Sports Photography: Winner – David Cooper, Toronto Star, for a celebration leap by Ontario skip Glenn Howard in a curling championship; Runners-up – Paul Chiasson, The Canadian Press, for a photo of a Canadian hockey player upside down after a check from a Russian player; Darren Stone, Victoria Times Colonist, for an all-out stretch by the ball carrier to reach the end zone in a football game. 

Business: Winner – Boyd Erman, Jacquie McNish, Tara Perkins and Heather Scoffield, The Globe and Mail, for stories on a near financial institution collapse as a result of the sub-prime mortgage crisis; Runners-up – Renata D’Aliesio, Calgary Herald, for a story of how the government and unknown agencies seek to regulate water; Eric Reguly, Boyd Erman, Sinclair Stewart, Andrew Willis of The Globe and Mail for work on the takeover of BCE Inc.

Columns: Winner – Gordon Sinclair, Winnipeg Free Press; Runners-up – Les Leyne, Victoria Times Colonist; Margaret Wente, The Globe and Mail. 

Investigations:  Winner – Michèle Ouimet, La Presse, Montreal, for stories on Canada’s mission in Afghanistan and what has happened to aid sent there; Runners-up – Jim Bronskill and Sue Bailey of The Canadian Press for an investigation into the use of Tasers by police forces; Kevin Donovan, David Bruser and Andrew Bailey of the Toronto Star for a series on phony charities.

Arts and Entertainment: Winner – Marty Klinkenberg, Saint John Telegraph-Journal, for stories on New Brunswick arts and entertainment; Runners-up – Lisa Rochon, The Globe and Mail, for stories on architecture; Jon Wells, The Hamilton Spectator, for a story on  producer and songwriter Daniel Lanois.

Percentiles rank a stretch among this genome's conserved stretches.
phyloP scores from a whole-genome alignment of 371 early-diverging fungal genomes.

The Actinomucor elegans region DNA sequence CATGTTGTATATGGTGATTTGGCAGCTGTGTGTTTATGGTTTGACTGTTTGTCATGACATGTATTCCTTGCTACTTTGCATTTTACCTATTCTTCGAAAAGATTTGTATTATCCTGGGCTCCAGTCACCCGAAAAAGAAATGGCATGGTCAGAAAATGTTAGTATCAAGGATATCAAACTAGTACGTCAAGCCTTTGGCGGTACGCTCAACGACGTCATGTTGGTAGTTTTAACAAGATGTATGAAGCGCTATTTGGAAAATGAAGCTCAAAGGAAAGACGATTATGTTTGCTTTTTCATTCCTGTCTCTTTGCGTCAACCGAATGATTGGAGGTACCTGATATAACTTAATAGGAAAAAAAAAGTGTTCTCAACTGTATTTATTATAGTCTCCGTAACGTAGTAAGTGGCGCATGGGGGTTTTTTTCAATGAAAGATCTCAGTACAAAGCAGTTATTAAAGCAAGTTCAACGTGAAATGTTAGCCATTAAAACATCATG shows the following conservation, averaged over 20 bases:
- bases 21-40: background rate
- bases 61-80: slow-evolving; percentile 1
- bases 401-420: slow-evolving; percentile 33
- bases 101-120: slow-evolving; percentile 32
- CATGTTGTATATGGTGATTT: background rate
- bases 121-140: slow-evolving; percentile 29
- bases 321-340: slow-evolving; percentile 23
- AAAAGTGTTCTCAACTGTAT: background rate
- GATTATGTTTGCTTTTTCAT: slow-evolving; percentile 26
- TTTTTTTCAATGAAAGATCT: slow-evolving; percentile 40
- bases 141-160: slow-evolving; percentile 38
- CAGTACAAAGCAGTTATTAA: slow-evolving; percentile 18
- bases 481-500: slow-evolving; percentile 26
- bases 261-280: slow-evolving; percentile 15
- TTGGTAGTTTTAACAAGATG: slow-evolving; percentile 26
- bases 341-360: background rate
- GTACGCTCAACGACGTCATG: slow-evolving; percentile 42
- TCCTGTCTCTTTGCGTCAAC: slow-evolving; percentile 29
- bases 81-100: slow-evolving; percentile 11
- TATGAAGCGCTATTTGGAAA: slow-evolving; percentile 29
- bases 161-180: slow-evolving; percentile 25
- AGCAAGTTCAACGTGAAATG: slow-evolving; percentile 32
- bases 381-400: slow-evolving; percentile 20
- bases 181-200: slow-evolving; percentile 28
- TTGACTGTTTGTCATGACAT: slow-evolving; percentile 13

Sports: Winner – Colin Hunter of the Waterloo Region Record for features about unusual sports such as the culture of a skateboard park; Runners-up – Kevin Mitchell of the Saskatoon StarPhoenix for story about Fred Sasakamoose, a young Cree who gave up on the NHL to return  home; and Mary Ormsby, Toronto Star, for stories on minor hockey’s failure to attract immigrants, the relationship between the late John Ferguson and his son John Jr., and the purchase of a showjumping horse by a wealthy princess. 

Feature Photography:  Winner – Bruno Schlumberger, Ottawa Citizen/CanWest News Service, for a photo from Paris of a painter hiding his face from the camera alongside a self-portrait; Runners-up – Charla Jones, The Globe and Mail, for a photo of Leonard Cohen at his home in Montreal; Phil Hossack, Winnipeg Free Press, for a shot of lightning illuminating an abandoned grain elevator. 

International Reporting: Winner – Graeme Smith, The Globe and Mail, for stories on the torture of detainees in the Afghan war; Runners-up – Stephanie Nolen, The Globe and Mail, for a story on the quest in South Africa to find and identify bodies of people killed during the apartheid era; Doug Saunders, The Globe and Mail, for a series on the world’s middle class. 

Editorials: Winner – André Pratte, La Presse, Montreal; Runners-up – Gerald Flood, Winnipeg Free Press; Mary Janigan, The Globe and Mail.

Editorial Cartooning: Winner – Serge Chapleau, La Presse, Montréal; Runners-up – Patrick Corrigan, Toronto Star; John B. Larter, freelance, Calgary.

Long Features: Winner – Ian Brown, The Globe and Mail, for a feature on spring cleaning and the age of clutter;  Runners-up – Carolyn Abraham, The Globe and Mail, for a story on the growing movement to bury the unborn; Sue Montgomery, The Gazette in Montreal, for a feature on Dawson College shooter Kimveer Gill. 

News Photography: Winner – Dave Chidley, The Canadian Press, for a picture of Conrad Black giving a one-finger salute to the press; Runners-up – Ashley Fraser, Ottawa Citizen/CanWest News Service, for a photo of Santa Claus in paddywagon after being arrested during a protest; Cathie Coward, The Hamilton Spectator, for a photo of an imprint left behind after a five-year-old boy fell nine stories onto the soft-waterlogged ground…and lived. 

Breaking News: Winner – Mary Vallis of the National Post for coverage of the Virginia Tech massacre;  Runners-up – Barrie Examiner team’s coverage of the massive fire that destroyed much of Barrie’s historic downtown; the Vancouver Sun team of Lori Culbert, Neal Hall, Jeff Lee, Chad Skelton and Derrick Penner for coverage of the Pickton verdict.